Dorothea Dix

“Dorothea Dix was an educator and social reformer whose devotion to the welfare of the mentally ill led to widespread international reforms.”

Dix campaigned in order for their to be fair treatment of patients with mental health disorder. In a Memorial┬áto the Legislature of Massachusetts in 1843, she said…

“I proceed, Gentlemen, briefly to call your attention to the present state of Insane Persons confined within this Commonwealth, in cages, stalls, pens! Chained, naked, beaten with rods, and lashed into obedience,”

During her campaign, Dix travelled to hundreds of prisons accrues the United States and documented the inhumane and cruel treatment that people with mental illness went through. From this, Dix was able to establish 32 mental health hospitals across the US, but also change the popular stigmatised perception of mental illness.

Although Dix herself went through a traumatising childhood, her caring nature made her fight for the right of others. She herself had an abusive alcoholic father and mentally ill mother, and she even had to run away from her house to live with her rich grandmother in Boston. She became a schoolteacher and, at the age of only 19, she opened a cool in her grandmothers mansion for young girls to be given formal education. And thats not all, once she had collected enough books, she opened a school for unprivileged children and ran it from her own home.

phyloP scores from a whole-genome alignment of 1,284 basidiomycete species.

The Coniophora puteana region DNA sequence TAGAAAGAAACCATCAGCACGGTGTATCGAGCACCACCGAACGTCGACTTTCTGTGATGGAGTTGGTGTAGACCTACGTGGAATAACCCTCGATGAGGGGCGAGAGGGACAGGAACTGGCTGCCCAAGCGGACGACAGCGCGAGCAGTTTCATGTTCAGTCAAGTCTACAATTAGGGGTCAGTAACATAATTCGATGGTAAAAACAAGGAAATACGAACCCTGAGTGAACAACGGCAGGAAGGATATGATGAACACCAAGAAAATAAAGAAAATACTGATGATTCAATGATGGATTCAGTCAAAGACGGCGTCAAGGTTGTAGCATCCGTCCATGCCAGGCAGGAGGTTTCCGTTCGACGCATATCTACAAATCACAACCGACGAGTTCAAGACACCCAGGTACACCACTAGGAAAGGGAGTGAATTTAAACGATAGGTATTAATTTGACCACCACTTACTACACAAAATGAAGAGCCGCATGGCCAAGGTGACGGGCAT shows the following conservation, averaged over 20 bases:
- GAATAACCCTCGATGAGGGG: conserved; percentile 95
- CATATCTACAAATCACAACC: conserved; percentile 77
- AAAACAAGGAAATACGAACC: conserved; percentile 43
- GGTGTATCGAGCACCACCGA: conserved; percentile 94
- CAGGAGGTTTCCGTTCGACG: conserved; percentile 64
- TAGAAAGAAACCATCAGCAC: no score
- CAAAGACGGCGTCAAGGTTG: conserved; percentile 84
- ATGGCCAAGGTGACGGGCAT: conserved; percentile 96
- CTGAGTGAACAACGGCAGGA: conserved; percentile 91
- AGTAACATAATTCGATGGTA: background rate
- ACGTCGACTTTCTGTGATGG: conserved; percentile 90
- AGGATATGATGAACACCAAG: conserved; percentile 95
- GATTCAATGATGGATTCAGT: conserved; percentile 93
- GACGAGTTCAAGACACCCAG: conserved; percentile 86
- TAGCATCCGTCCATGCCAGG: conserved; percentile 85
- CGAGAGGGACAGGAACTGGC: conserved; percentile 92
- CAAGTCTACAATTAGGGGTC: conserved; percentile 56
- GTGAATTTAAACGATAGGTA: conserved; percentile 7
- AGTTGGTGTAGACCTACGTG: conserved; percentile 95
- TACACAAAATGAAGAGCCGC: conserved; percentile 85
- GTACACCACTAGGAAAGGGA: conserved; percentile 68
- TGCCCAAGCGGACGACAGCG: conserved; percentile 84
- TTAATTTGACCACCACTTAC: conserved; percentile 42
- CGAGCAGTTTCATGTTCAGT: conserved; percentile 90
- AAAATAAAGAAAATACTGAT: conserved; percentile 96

However, Dix suffered from many physical illness including severe cough and fatigue, which caused her to stop her teaching career and become depressed. Becoming inspired by her own mental illness, Dix travelled to Europe to try and find a cure for herself and while she was in England, became motivated to reform the treatment of the mentally ill. Her dedication was driven by the fact that she taught Sunday School at a female jail, where she saw first-hand how the inmates were chained to beds, starved and abused.

Clearly, Dix proved herself to be a huge role model and influencer in medicine, without her motivation and will power, we may have never seen the change in mental health reform we have today. the American Psychological Association State said:

“Today, we need more champions like Dorothea Dix to provide leadership to change attitudes and policies to enable all Americans with mental illness to recover and live full, productive lives in our communities.

Dix is a role model to others who want to reform how people with serious mental illness are treated. She provides an example of how dedicated individuals can help change society for the better.”

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